‘Star Trek: Discovery’ Casts ’30 Rock,’ ‘Sneaky Pete’ Actors as Starfleet Officers

CBS All Access series adds Maulik Pancholy, Terry Serpico and Sam Vartholomeos

“Star Trek: Discovery” has cast three new Starfleet officers, CBS Television Studios announced on Monday.

Maulik Pancholy, who previously starred on “Weeds” and “30 Rock,” will star as Dr. Nambue, the chief medical officer of the Starship Shenzhou.

Terry Serpico, known for his roles on “Rescue Me” and “Sneaky Pete,” will star as Admiral Anderson, a high-ranking official of Starfleet.

Finally, Sam Vartholomeos will star as Ensign Connor, a junior officer in Starfleet Academy assigned to the Starship Shenzhou. Vartholomeos’ credits include “The Secret Life of Walter Mitty” and “The Following.”

Previously announced cast members include “The Walking Dead” star Sonequa Martin-Green, who will play the lead role of a lieutenant aboard the Discovery.

Other cast members on the series include: James Frain as Sarek, the Vulcan ambassador and Spock’s father; Chris Obi, Shazad Latif and Mary Chieffo as a trio of Klingon warriors; and Anthony Rapp, Doug Jones and Michelle Yeoh in key roles.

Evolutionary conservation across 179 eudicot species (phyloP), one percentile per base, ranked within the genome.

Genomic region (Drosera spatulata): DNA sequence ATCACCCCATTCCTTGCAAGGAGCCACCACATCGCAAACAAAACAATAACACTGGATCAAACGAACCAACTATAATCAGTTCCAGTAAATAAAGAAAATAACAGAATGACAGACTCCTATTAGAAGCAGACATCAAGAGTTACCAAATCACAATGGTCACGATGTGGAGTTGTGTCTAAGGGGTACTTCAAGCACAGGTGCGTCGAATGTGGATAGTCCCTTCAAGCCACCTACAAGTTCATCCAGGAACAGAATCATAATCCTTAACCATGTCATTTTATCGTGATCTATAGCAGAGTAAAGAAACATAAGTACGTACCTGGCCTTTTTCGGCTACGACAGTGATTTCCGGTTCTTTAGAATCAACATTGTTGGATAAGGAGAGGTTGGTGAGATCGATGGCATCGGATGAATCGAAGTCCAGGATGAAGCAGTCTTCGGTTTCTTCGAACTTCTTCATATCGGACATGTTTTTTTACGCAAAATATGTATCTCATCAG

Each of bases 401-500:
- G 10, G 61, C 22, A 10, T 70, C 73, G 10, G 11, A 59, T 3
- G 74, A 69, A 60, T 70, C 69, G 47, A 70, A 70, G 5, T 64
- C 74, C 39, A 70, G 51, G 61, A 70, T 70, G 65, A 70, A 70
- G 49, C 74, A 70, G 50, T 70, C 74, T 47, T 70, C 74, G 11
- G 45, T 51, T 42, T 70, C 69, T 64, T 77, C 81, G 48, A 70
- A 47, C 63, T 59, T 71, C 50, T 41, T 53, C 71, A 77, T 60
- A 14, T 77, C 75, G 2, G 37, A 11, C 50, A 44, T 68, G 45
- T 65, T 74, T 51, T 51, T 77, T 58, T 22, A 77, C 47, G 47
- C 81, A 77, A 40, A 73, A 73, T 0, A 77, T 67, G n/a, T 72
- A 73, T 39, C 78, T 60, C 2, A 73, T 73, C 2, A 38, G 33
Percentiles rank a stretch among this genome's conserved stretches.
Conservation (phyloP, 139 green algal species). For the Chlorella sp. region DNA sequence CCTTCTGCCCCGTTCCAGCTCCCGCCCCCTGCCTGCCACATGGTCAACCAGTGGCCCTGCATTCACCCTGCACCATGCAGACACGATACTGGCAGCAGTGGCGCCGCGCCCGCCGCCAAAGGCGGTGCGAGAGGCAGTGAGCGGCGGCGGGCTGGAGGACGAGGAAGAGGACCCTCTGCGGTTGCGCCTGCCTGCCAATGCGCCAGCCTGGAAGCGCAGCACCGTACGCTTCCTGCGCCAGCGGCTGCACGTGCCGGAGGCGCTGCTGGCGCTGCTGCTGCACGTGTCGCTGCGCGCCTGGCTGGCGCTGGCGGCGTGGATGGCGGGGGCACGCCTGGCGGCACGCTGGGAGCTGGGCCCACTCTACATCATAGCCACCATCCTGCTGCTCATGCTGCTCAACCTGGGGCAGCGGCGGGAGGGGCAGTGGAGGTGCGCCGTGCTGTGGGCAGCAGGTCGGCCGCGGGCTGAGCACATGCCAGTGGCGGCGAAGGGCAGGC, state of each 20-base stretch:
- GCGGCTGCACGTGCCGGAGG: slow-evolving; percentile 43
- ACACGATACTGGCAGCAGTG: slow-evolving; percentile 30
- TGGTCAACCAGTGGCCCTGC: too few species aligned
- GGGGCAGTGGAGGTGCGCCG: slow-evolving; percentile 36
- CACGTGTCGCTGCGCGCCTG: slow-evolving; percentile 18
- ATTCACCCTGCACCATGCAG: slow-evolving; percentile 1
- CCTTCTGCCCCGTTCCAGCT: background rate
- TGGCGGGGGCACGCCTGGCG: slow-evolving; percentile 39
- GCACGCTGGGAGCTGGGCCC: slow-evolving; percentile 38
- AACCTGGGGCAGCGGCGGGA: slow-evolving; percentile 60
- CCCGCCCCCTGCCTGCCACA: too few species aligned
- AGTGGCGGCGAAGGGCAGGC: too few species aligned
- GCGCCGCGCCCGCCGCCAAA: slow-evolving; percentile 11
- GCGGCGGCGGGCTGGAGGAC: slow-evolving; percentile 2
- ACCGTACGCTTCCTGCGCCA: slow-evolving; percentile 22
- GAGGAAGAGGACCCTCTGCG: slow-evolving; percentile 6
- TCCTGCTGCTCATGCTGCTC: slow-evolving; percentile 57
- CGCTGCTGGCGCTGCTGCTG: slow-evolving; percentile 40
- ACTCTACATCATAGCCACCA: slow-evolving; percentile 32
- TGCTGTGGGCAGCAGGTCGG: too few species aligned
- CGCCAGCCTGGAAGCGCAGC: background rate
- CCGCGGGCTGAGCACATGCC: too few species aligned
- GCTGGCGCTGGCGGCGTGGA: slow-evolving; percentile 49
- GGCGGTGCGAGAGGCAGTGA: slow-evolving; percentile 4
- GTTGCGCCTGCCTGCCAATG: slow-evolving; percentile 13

The new installment in the “Star Trek” franchise was originally supposed to debut this May on streaming service CBS All Access, but the premiere date has been pushed, as TheWrap previously reported. No new premiere date has been set at the time of this publishing.

This marks the second delay for the highly anticipated series, which was originally slated to debut in January. The first true sign of trouble on the series came when Bryan Fuller left his post as showrunner, with executive producers Gretchen Berg and Aaron Harberts taking his place.

As originally planned, the premiere episode of “Discovery” will air on CBS, with all subsequent episodes released weekly and available in the U.S. exclusively on CBS All Access. Each episode of the series will be available globally within 24 hours of its U.S. premiere, presented on Netflix in 188 countries and through Bell Media platforms in Canada.